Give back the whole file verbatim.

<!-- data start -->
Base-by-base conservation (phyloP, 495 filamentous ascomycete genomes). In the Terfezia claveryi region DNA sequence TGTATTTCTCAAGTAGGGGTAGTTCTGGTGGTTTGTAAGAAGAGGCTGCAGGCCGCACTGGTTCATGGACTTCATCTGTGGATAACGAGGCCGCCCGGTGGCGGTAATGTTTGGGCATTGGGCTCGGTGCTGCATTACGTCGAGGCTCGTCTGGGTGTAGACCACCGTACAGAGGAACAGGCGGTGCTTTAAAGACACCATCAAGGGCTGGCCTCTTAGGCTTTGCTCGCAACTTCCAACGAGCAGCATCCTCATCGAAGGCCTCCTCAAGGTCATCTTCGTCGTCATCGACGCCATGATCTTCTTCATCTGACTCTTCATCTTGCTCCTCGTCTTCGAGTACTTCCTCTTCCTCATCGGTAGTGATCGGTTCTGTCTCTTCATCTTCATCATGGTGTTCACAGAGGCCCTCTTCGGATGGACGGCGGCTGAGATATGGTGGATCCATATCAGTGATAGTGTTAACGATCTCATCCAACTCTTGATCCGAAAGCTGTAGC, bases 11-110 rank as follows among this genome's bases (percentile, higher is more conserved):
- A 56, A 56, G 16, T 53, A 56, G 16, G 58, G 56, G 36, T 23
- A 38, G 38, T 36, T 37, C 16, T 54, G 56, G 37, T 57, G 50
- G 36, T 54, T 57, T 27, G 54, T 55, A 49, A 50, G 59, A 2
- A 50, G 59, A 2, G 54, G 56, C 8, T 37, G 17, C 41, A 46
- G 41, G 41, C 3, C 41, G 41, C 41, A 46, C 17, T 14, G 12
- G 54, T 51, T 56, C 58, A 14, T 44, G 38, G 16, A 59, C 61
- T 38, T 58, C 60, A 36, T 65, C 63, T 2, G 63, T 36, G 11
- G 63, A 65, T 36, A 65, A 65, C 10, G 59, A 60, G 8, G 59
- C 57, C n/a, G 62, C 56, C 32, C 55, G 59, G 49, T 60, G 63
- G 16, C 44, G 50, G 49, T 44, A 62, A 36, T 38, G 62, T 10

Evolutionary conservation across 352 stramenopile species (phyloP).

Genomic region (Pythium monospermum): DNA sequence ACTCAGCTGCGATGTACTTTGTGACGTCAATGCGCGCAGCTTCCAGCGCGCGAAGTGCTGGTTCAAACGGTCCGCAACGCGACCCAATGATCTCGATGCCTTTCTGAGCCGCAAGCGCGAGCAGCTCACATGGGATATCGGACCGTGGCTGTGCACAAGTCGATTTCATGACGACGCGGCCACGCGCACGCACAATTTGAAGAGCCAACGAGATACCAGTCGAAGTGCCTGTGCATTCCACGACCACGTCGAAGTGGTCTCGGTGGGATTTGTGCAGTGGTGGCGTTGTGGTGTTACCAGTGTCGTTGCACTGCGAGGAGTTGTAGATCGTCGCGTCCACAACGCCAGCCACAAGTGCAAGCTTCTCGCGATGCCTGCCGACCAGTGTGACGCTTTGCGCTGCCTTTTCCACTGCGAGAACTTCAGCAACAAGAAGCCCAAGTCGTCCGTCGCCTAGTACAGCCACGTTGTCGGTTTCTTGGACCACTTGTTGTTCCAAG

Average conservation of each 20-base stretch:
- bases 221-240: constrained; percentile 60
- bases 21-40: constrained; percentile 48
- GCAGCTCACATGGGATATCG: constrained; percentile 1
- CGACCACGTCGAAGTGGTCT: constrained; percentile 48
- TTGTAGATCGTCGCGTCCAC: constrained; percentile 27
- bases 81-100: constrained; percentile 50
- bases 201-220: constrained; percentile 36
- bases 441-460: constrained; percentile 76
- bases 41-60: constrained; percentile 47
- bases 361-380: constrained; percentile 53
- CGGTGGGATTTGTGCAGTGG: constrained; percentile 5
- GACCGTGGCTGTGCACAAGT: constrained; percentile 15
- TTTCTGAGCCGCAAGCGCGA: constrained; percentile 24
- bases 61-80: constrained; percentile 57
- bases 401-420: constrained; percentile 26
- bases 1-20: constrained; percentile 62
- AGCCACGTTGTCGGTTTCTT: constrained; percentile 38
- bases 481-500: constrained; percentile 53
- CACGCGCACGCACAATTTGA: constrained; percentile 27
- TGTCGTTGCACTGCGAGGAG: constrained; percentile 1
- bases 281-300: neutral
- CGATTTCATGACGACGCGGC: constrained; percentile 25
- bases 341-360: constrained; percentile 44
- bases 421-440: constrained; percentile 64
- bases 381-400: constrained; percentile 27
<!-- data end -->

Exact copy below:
Base-by-base conservation (phyloP, 495 filamentous ascomycete genomes). In the Terfezia claveryi region DNA sequence TGTATTTCTCAAGTAGGGGTAGTTCTGGTGGTTTGTAAGAAGAGGCTGCAGGCCGCACTGGTTCATGGACTTCATCTGTGGATAACGAGGCCGCCCGGTGGCGGTAATGTTTGGGCATTGGGCTCGGTGCTGCATTACGTCGAGGCTCGTCTGGGTGTAGACCACCGTACAGAGGAACAGGCGGTGCTTTAAAGACACCATCAAGGGCTGGCCTCTTAGGCTTTGCTCGCAACTTCCAACGAGCAGCATCCTCATCGAAGGCCTCCTCAAGGTCATCTTCGTCGTCATCGACGCCATGATCTTCTTCATCTGACTCTTCATCTTGCTCCTCGTCTTCGAGTACTTCCTCTTCCTCATCGGTAGTGATCGGTTCTGTCTCTTCATCTTCATCATGGTGTTCACAGAGGCCCTCTTCGGATGGACGGCGGCTGAGATATGGTGGATCCATATCAGTGATAGTGTTAACGATCTCATCCAACTCTTGATCCGAAAGCTGTAGC, bases 11-110 rank as follows among this genome's bases (percentile, higher is more conserved):
- A 56, A 56, G 16, T 53, A 56, G 16, G 58, G 56, G 36, T 23
- A 38, G 38, T 36, T 37, C 16, T 54, G 56, G 37, T 57, G 50
- G 36, T 54, T 57, T 27, G 54, T 55, A 49, A 50, G 59, A 2
- A 50, G 59, A 2, G 54, G 56, C 8, T 37, G 17, C 41, A 46
- G 41, G 41, C 3, C 41, G 41, C 41, A 46, C 17, T 14, G 12
- G 54, T 51, T 56, C 58, A 14, T 44, G 38, G 16, A 59, C 61
- T 38, T 58, C 60, A 36, T 65, C 63, T 2, G 63, T 36, G 11
- G 63, A 65, T 36, A 65, A 65, C 10, G 59, A 60, G 8, G 59
- C 57, C n/a, G 62, C 56, C 32, C 55, G 59, G 49, T 60, G 63
- G 16, C 44, G 50, G 49, T 44, A 62, A 36, T 38, G 62, T 10

Evolutionary conservation across 352 stramenopile species (phyloP).

Genomic region (Pythium monospermum): DNA sequence ACTCAGCTGCGATGTACTTTGTGACGTCAATGCGCGCAGCTTCCAGCGCGCGAAGTGCTGGTTCAAACGGTCCGCAACGCGACCCAATGATCTCGATGCCTTTCTGAGCCGCAAGCGCGAGCAGCTCACATGGGATATCGGACCGTGGCTGTGCACAAGTCGATTTCATGACGACGCGGCCACGCGCACGCACAATTTGAAGAGCCAACGAGATACCAGTCGAAGTGCCTGTGCATTCCACGACCACGTCGAAGTGGTCTCGGTGGGATTTGTGCAGTGGTGGCGTTGTGGTGTTACCAGTGTCGTTGCACTGCGAGGAGTTGTAGATCGTCGCGTCCACAACGCCAGCCACAAGTGCAAGCTTCTCGCGATGCCTGCCGACCAGTGTGACGCTTTGCGCTGCCTTTTCCACTGCGAGAACTTCAGCAACAAGAAGCCCAAGTCGTCCGTCGCCTAGTACAGCCACGTTGTCGGTTTCTTGGACCACTTGTTGTTCCAAG

Average conservation of each 20-base stretch:
- bases 221-240: constrained; percentile 60
- bases 21-40: constrained; percentile 48
- GCAGCTCACATGGGATATCG: constrained; percentile 1
- CGACCACGTCGAAGTGGTCT: constrained; percentile 48
- TTGTAGATCGTCGCGTCCAC: constrained; percentile 27
- bases 81-100: constrained; percentile 50
- bases 201-220: constrained; percentile 36
- bases 441-460: constrained; percentile 76
- bases 41-60: constrained; percentile 47
- bases 361-380: constrained; percentile 53
- CGGTGGGATTTGTGCAGTGG: constrained; percentile 5
- GACCGTGGCTGTGCACAAGT: constrained; percentile 15
- TTTCTGAGCCGCAAGCGCGA: constrained; percentile 24
- bases 61-80: constrained; percentile 57
- bases 401-420: constrained; percentile 26
- bases 1-20: constrained; percentile 62
- AGCCACGTTGTCGGTTTCTT: constrained; percentile 38
- bases 481-500: constrained; percentile 53
- CACGCGCACGCACAATTTGA: constrained; percentile 27
- TGTCGTTGCACTGCGAGGAG: constrained; percentile 1
- bases 281-300: neutral
- CGATTTCATGACGACGCGGC: constrained; percentile 25
- bases 341-360: constrained; percentile 44
- bases 421-440: constrained; percentile 64
- bases 381-400: constrained; percentile 27